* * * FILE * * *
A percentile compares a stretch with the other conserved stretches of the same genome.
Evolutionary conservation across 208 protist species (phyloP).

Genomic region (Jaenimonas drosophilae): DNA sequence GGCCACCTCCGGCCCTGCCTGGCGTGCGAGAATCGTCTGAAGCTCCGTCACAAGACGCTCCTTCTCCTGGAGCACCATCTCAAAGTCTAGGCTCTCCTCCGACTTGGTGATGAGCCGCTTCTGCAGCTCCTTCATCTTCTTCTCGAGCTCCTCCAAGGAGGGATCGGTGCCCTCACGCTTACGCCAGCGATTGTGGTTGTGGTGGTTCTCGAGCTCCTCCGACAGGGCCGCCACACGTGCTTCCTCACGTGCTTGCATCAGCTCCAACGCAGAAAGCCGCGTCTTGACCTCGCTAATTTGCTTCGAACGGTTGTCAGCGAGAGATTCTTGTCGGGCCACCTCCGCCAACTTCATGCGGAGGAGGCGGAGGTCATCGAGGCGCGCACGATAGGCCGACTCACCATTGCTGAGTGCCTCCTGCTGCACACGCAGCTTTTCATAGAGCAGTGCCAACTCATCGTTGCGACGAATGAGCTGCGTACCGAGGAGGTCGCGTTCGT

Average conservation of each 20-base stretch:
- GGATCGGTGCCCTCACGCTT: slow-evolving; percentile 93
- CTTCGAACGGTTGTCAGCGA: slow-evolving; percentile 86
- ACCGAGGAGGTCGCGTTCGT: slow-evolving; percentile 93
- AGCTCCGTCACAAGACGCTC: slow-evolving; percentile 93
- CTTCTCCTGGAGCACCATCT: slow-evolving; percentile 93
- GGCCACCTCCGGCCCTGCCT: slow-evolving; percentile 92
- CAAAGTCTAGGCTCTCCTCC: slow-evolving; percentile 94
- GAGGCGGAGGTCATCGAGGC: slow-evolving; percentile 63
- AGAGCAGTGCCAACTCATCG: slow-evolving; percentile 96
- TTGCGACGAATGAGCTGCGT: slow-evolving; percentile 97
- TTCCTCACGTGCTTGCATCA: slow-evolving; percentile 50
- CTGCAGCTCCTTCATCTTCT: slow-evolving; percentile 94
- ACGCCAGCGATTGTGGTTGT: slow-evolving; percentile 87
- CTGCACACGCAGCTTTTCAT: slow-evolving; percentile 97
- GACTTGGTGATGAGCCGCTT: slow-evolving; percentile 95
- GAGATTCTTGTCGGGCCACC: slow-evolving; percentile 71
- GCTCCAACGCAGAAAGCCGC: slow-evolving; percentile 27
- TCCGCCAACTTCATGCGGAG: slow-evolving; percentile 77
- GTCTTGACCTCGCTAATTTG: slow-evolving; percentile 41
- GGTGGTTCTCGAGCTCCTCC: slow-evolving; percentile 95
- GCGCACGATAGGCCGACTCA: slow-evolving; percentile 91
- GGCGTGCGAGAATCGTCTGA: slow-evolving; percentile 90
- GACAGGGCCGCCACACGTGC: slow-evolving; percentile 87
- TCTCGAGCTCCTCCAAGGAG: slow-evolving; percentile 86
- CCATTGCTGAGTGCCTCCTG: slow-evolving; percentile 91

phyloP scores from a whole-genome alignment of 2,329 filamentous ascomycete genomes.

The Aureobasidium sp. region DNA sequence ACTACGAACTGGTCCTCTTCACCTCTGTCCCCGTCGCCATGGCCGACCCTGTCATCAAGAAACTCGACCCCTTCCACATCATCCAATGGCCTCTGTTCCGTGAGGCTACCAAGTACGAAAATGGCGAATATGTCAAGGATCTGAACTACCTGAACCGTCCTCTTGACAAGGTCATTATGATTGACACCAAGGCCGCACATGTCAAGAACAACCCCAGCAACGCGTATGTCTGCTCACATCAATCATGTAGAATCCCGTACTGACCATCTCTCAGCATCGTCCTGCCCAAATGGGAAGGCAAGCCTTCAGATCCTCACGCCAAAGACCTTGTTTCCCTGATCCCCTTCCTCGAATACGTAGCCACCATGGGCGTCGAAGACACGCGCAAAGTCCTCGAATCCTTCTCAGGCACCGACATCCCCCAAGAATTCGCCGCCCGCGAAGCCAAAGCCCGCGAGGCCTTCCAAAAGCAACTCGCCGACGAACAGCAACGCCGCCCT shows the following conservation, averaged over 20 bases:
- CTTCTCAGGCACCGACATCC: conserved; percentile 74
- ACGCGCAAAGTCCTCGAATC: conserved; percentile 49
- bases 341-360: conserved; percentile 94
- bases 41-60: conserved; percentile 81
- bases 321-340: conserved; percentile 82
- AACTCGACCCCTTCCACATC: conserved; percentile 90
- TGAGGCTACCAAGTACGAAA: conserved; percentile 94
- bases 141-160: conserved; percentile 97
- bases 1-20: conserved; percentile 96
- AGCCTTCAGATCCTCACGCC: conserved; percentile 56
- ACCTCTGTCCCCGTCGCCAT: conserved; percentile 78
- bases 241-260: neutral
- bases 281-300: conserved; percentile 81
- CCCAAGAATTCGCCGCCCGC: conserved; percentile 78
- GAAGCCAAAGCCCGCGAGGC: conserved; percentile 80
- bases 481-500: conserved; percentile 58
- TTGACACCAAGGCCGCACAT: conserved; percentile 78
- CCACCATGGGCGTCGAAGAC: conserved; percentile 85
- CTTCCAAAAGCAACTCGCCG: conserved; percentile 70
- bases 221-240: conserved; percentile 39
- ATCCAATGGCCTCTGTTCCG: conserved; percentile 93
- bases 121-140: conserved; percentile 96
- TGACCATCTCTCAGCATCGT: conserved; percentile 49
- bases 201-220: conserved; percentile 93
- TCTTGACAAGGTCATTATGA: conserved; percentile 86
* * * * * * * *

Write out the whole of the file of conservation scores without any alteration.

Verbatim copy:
A percentile compares a stretch with the other conserved stretches of the same genome.
Evolutionary conservation across 208 protist species (phyloP).

Genomic region (Jaenimonas drosophilae): DNA sequence GGCCACCTCCGGCCCTGCCTGGCGTGCGAGAATCGTCTGAAGCTCCGTCACAAGACGCTCCTTCTCCTGGAGCACCATCTCAAAGTCTAGGCTCTCCTCCGACTTGGTGATGAGCCGCTTCTGCAGCTCCTTCATCTTCTTCTCGAGCTCCTCCAAGGAGGGATCGGTGCCCTCACGCTTACGCCAGCGATTGTGGTTGTGGTGGTTCTCGAGCTCCTCCGACAGGGCCGCCACACGTGCTTCCTCACGTGCTTGCATCAGCTCCAACGCAGAAAGCCGCGTCTTGACCTCGCTAATTTGCTTCGAACGGTTGTCAGCGAGAGATTCTTGTCGGGCCACCTCCGCCAACTTCATGCGGAGGAGGCGGAGGTCATCGAGGCGCGCACGATAGGCCGACTCACCATTGCTGAGTGCCTCCTGCTGCACACGCAGCTTTTCATAGAGCAGTGCCAACTCATCGTTGCGACGAATGAGCTGCGTACCGAGGAGGTCGCGTTCGT

Average conservation of each 20-base stretch:
- GGATCGGTGCCCTCACGCTT: slow-evolving; percentile 93
- CTTCGAACGGTTGTCAGCGA: slow-evolving; percentile 86
- ACCGAGGAGGTCGCGTTCGT: slow-evolving; percentile 93
- AGCTCCGTCACAAGACGCTC: slow-evolving; percentile 93
- CTTCTCCTGGAGCACCATCT: slow-evolving; percentile 93
- GGCCACCTCCGGCCCTGCCT: slow-evolving; percentile 92
- CAAAGTCTAGGCTCTCCTCC: slow-evolving; percentile 94
- GAGGCGGAGGTCATCGAGGC: slow-evolving; percentile 63
- AGAGCAGTGCCAACTCATCG: slow-evolving; percentile 96
- TTGCGACGAATGAGCTGCGT: slow-evolving; percentile 97
- TTCCTCACGTGCTTGCATCA: slow-evolving; percentile 50
- CTGCAGCTCCTTCATCTTCT: slow-evolving; percentile 94
- ACGCCAGCGATTGTGGTTGT: slow-evolving; percentile 87
- CTGCACACGCAGCTTTTCAT: slow-evolving; percentile 97
- GACTTGGTGATGAGCCGCTT: slow-evolving; percentile 95
- GAGATTCTTGTCGGGCCACC: slow-evolving; percentile 71
- GCTCCAACGCAGAAAGCCGC: slow-evolving; percentile 27
- TCCGCCAACTTCATGCGGAG: slow-evolving; percentile 77
- GTCTTGACCTCGCTAATTTG: slow-evolving; percentile 41
- GGTGGTTCTCGAGCTCCTCC: slow-evolving; percentile 95
- GCGCACGATAGGCCGACTCA: slow-evolving; percentile 91
- GGCGTGCGAGAATCGTCTGA: slow-evolving; percentile 90
- GACAGGGCCGCCACACGTGC: slow-evolving; percentile 87
- TCTCGAGCTCCTCCAAGGAG: slow-evolving; percentile 86
- CCATTGCTGAGTGCCTCCTG: slow-evolving; percentile 91

phyloP scores from a whole-genome alignment of 2,329 filamentous ascomycete genomes.

The Aureobasidium sp. region DNA sequence ACTACGAACTGGTCCTCTTCACCTCTGTCCCCGTCGCCATGGCCGACCCTGTCATCAAGAAACTCGACCCCTTCCACATCATCCAATGGCCTCTGTTCCGTGAGGCTACCAAGTACGAAAATGGCGAATATGTCAAGGATCTGAACTACCTGAACCGTCCTCTTGACAAGGTCATTATGATTGACACCAAGGCCGCACATGTCAAGAACAACCCCAGCAACGCGTATGTCTGCTCACATCAATCATGTAGAATCCCGTACTGACCATCTCTCAGCATCGTCCTGCCCAAATGGGAAGGCAAGCCTTCAGATCCTCACGCCAAAGACCTTGTTTCCCTGATCCCCTTCCTCGAATACGTAGCCACCATGGGCGTCGAAGACACGCGCAAAGTCCTCGAATCCTTCTCAGGCACCGACATCCCCCAAGAATTCGCCGCCCGCGAAGCCAAAGCCCGCGAGGCCTTCCAAAAGCAACTCGCCGACGAACAGCAACGCCGCCCT shows the following conservation, averaged over 20 bases:
- CTTCTCAGGCACCGACATCC: conserved; percentile 74
- ACGCGCAAAGTCCTCGAATC: conserved; percentile 49
- bases 341-360: conserved; percentile 94
- bases 41-60: conserved; percentile 81
- bases 321-340: conserved; percentile 82
- AACTCGACCCCTTCCACATC: conserved; percentile 90
- TGAGGCTACCAAGTACGAAA: conserved; percentile 94
- bases 141-160: conserved; percentile 97
- bases 1-20: conserved; percentile 96
- AGCCTTCAGATCCTCACGCC: conserved; percentile 56
- ACCTCTGTCCCCGTCGCCAT: conserved; percentile 78
- bases 241-260: neutral
- bases 281-300: conserved; percentile 81
- CCCAAGAATTCGCCGCCCGC: conserved; percentile 78
- GAAGCCAAAGCCCGCGAGGC: conserved; percentile 80
- bases 481-500: conserved; percentile 58
- TTGACACCAAGGCCGCACAT: conserved; percentile 78
- CCACCATGGGCGTCGAAGAC: conserved; percentile 85
- CTTCCAAAAGCAACTCGCCG: conserved; percentile 70
- bases 221-240: conserved; percentile 39
- ATCCAATGGCCTCTGTTCCG: conserved; percentile 93
- bases 121-140: conserved; percentile 96
- TGACCATCTCTCAGCATCGT: conserved; percentile 49
- bases 201-220: conserved; percentile 93
- TCTTGACAAGGTCATTATGA: conserved; percentile 86